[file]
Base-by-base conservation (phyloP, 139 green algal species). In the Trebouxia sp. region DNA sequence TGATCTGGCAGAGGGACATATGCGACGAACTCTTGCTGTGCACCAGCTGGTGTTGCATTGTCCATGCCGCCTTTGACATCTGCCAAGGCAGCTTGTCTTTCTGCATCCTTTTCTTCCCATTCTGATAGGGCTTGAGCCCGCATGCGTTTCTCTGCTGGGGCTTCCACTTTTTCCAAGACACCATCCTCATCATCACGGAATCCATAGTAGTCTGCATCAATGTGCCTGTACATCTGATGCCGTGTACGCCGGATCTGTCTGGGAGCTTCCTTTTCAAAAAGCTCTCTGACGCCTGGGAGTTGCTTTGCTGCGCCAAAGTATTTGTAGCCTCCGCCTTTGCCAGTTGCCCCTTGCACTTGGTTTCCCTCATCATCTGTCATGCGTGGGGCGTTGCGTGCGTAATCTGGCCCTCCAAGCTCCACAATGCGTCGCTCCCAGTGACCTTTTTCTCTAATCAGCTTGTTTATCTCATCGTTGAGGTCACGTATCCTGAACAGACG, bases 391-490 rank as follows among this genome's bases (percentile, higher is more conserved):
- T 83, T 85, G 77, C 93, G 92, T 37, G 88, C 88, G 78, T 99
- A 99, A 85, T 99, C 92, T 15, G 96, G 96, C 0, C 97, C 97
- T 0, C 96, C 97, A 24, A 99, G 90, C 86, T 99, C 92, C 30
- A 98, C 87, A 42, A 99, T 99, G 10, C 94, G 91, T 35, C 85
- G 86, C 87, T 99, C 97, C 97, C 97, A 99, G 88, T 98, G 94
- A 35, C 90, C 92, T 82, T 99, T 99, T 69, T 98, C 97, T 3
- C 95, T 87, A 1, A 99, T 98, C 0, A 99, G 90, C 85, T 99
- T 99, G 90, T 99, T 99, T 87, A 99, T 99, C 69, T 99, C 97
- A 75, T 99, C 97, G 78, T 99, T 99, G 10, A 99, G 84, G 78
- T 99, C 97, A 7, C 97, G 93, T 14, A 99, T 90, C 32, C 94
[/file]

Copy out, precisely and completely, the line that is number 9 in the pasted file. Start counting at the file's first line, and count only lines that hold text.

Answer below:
- T 99, G 90, T 99, T 99, T 87, A 99, T 99, C 69, T 99, C 97